SGT Rock's Hiking H.Q.


SGT Rock's Stake/Rock Bag


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Peak to Peak Trail and Wilderness Links
Peak to Peak Trail and Wilderness Links


O.K. the idea of a bag to put a rock in and throw it over a branch for bear bagging isn't new. I've read about it a number of times in various books and in Backpacker's magazine. But I always thought carrying a bag just to put a rock in was as silly as carrying a trowel just for going potty with.

Then one night I was trying to get a cord over a branch in a pitch black forest with a bad selection of rocks, using just an LED light to see with, in a thunderstorm, when the only descent sized rock disappears off my line on a throw. I cussed so loud I scared off any bears for 100 miles. I started to think that a bag might not be too much of a luxury item.

Then I remembered I had a little nylon bag for my stakes and a bit of extra cord. I pulled out the little drawstring and ran one end of my bagging cord thru the channel to act as the drawstring. Filled the bag with gravel and got it over the branch in one shot!Stake bag

Well hell, if I'm already carrying a stake bag, and my stakes and the cord for bagging fit in it as well as serve as my bagging cord, I've got a winner. And most likely you have one too.


Prepare the bag Prepare to throw Throw!
1. Pull all the stakes out, then pull out the cord that is also the drawstring. 2. Select a good strong branch that will support your bag but not a bear. 3. Fill the bag with rocks and throw it over the branch.
Catch it! Bring it in Load the bag
4. Make sure your at a good angle and have slack so the rope doesn't tangle. 5. Catch the rope and remove the rocks. 6. Put your food, pots, toiletries, etc. in the bag.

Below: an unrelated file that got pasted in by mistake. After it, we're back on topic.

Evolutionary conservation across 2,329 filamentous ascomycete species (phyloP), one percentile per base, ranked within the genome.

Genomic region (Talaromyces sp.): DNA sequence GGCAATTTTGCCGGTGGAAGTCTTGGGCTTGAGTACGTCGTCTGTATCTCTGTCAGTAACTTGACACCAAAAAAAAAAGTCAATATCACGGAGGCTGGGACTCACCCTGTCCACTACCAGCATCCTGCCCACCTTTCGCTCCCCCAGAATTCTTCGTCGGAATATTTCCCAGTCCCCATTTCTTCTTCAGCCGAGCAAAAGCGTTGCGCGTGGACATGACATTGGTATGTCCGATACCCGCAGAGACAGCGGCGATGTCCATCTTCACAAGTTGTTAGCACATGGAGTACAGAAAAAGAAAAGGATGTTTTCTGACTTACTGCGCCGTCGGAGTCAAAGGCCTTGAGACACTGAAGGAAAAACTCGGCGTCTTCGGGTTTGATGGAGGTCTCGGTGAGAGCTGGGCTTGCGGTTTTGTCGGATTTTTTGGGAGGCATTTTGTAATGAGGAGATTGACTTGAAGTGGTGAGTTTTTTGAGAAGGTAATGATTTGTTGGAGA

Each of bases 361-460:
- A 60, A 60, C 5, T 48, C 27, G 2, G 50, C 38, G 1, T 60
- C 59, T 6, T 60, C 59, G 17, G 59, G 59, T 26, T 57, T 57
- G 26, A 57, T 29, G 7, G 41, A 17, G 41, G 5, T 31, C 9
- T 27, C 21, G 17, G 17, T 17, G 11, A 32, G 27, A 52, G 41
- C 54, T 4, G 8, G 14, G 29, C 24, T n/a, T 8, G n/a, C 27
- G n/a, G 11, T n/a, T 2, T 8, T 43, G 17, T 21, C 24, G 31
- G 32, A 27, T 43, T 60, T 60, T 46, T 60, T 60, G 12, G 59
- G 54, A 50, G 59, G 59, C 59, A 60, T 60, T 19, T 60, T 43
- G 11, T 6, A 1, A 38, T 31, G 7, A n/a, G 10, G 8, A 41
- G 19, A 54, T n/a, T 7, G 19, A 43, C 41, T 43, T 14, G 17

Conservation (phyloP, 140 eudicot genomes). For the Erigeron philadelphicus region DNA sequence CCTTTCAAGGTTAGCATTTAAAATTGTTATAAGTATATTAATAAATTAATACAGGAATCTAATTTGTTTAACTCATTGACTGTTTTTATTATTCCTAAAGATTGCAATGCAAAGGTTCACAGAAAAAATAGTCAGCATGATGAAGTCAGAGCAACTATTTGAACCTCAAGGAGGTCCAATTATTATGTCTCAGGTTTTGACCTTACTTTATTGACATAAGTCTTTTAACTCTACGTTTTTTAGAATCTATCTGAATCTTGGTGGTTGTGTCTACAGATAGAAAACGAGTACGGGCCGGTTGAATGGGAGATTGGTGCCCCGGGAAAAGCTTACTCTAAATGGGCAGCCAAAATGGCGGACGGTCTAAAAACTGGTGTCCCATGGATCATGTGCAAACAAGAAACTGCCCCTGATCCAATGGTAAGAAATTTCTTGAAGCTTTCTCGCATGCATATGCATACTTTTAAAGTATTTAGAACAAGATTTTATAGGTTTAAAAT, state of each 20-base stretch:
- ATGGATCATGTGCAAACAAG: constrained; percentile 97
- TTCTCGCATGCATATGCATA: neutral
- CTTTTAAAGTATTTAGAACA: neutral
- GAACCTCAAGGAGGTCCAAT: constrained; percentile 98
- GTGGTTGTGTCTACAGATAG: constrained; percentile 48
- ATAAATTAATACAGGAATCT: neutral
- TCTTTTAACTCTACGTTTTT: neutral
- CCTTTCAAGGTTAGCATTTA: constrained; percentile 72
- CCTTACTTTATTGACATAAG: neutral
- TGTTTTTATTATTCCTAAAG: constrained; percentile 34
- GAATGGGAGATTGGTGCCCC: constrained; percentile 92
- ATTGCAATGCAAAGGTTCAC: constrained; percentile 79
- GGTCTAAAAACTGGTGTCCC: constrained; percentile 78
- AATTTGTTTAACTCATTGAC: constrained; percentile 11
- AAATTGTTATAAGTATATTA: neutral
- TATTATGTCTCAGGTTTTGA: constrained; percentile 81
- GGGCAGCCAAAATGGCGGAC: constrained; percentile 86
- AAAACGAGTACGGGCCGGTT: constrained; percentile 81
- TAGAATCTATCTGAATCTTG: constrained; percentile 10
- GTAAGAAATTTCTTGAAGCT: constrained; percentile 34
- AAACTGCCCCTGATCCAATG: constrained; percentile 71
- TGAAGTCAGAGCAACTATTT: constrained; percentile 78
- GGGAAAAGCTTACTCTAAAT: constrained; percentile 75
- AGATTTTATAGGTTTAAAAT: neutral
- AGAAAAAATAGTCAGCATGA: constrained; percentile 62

Tie it on Lift and push Now it's safe
7. Tie the bag on the rope upside down using a loop on the food bags bottom. 8. Lift the bag up and pull. If you use a trekking pole to lift it will be easier. 9. Ensure it's 10' up and 4' from the trunk of the tree. Use the smallest branch possible.

Tie it off


Tie the cord to a nearby tree above head height. William likes to help.


When choosing a bag for your food, get something big enough for all your food, pots, water, and toiletries. Any of these items can attract animals. You don't always have to use a bear bag. I use an 10" x 21" Equinox SilNylon stuff sack because it's waterproof and has a haul loop on the bottom so I can hang the bag upside down. Choose a waterproof bag for best results, and hang it upside down so it will not fill up with water in the rain.

For cord I use 550 cord (also known as parachute cord, para cord, or type III nylon cord) with all the "guts" (inner strings) removed. It only weighs .46 ounces for every 10' and has a load capacity of 80 pounds. The only draw back is it stretches a little when wet.

My food bag weighs 1.5 ounces after seam sealing, the rock bag is .2 ounces, and the cord was about 2.3 ounces for 50' (way more than you will need), so my total weight of this system 4.0 ounces. This is less than my old regular nylon stuff sack that didn't have rope or rock bag and wasn't waterproof, and didn't have a haul loop.